If you’ve been involved in a serious car crash, you may not be able to drive your own car once you’re healed enough to get behind the wheel again. Whether it’s still being fixed or has been totaled, you may be driving a rental car for a while.
Even if you get a car that’s the same make as yours but newer, even a few upgrades can make a big difference. When seconds can matter, it’s important to know how everything works and where all the controls are. Not being able to turn on the windshield wipers, lights or defroster when you need to can put you and others at serious risk.
Determine where everything is and make sure it’s working
Before you drive the car away from the lot, find the controls for the things noted above as well as turn signals, horn and emergency blinkers. Make sure they’re all working properly.
If there’s newer technology you’re not used to, like warning lights and sounds, be sure you know what they mean. Don’t disable them if you find them annoying. They’re there for a reason. Adjust the seat, mirrors, steering wheel for your height and size.
Your rental car may have more entertainment and communications options than you’re used to. If you want to listen to music, the news or a podcast, figure out how to do that before you get on the road. The same is true if you need to use the GPS system.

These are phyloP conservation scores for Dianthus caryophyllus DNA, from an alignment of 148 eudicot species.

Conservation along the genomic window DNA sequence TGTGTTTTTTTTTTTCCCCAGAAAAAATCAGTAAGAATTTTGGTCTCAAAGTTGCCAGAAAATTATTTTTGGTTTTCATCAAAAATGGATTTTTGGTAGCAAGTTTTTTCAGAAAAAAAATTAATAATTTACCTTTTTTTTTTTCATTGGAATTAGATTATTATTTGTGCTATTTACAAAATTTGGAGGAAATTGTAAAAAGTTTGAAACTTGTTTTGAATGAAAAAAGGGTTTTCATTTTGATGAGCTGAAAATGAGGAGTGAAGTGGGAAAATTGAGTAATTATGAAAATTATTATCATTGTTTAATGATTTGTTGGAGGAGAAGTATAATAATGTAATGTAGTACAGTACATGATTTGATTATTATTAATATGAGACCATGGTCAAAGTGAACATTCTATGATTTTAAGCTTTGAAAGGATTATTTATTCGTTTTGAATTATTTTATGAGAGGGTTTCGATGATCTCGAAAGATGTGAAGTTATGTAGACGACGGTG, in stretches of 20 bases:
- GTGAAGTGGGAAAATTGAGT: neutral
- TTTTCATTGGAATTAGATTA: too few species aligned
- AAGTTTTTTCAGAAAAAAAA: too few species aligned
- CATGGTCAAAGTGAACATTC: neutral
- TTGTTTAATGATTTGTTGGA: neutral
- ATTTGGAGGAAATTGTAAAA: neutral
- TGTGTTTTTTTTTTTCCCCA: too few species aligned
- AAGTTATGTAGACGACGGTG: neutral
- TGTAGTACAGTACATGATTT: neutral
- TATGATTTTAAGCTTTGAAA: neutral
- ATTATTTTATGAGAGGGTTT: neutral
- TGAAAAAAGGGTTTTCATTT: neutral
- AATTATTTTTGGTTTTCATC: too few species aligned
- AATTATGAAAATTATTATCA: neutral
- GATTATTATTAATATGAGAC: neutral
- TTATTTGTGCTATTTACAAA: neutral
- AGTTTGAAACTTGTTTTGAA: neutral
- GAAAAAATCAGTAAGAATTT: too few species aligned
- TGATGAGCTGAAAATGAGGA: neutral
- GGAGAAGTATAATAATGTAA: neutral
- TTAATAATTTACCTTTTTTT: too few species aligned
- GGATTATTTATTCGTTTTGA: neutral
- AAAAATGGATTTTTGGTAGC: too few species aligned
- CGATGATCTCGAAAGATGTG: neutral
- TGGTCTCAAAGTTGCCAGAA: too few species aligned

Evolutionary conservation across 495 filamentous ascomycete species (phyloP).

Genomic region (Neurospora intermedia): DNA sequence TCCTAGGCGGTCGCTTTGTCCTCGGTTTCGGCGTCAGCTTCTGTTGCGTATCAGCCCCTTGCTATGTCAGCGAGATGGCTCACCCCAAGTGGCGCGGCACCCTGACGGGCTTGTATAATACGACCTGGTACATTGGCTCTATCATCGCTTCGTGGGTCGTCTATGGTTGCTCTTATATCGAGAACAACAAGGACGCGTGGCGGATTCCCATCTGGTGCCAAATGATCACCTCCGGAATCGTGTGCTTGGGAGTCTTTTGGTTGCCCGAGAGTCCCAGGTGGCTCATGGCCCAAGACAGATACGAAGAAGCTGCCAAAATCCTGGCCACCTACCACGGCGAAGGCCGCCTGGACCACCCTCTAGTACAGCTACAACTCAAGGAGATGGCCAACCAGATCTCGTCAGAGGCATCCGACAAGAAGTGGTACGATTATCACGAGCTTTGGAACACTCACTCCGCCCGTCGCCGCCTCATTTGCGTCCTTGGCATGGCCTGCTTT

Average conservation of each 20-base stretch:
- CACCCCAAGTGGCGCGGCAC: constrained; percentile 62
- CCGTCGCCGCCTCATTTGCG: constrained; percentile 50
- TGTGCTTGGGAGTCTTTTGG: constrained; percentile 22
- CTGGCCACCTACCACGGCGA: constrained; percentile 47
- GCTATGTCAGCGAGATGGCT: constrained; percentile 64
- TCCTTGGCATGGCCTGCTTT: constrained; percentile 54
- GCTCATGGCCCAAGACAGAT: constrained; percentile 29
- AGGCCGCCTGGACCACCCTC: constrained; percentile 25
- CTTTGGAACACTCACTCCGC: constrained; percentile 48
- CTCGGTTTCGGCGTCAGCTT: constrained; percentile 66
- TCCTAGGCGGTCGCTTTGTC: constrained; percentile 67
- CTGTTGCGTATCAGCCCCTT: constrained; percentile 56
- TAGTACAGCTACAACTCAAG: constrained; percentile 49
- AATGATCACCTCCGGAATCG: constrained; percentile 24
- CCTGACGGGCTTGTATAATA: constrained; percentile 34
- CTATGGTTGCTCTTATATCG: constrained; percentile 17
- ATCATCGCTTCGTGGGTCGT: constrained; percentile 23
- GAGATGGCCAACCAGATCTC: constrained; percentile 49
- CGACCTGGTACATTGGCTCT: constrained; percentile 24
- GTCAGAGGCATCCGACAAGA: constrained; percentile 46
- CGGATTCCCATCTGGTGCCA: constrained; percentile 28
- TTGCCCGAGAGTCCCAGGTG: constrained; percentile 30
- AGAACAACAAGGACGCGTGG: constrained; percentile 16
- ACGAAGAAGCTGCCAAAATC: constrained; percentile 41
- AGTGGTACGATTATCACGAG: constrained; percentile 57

Even if the car lets you have hands-free access to your phone, it may be best to put it in “Driving” or “Do Not Disturb” mode. Having texts and phone calls pop up on the system while you’re driving – especially if you’re not used to it – can be highly distracting.
Remember that if your crash was caused by another driver, you can seek compensation for your rental car for as long as yours is being repaired. While medical bills may be your biggest crash-related expense, be sure you get the compensation you deserve for all of your expenses and damages. Having sound legal guidance can help.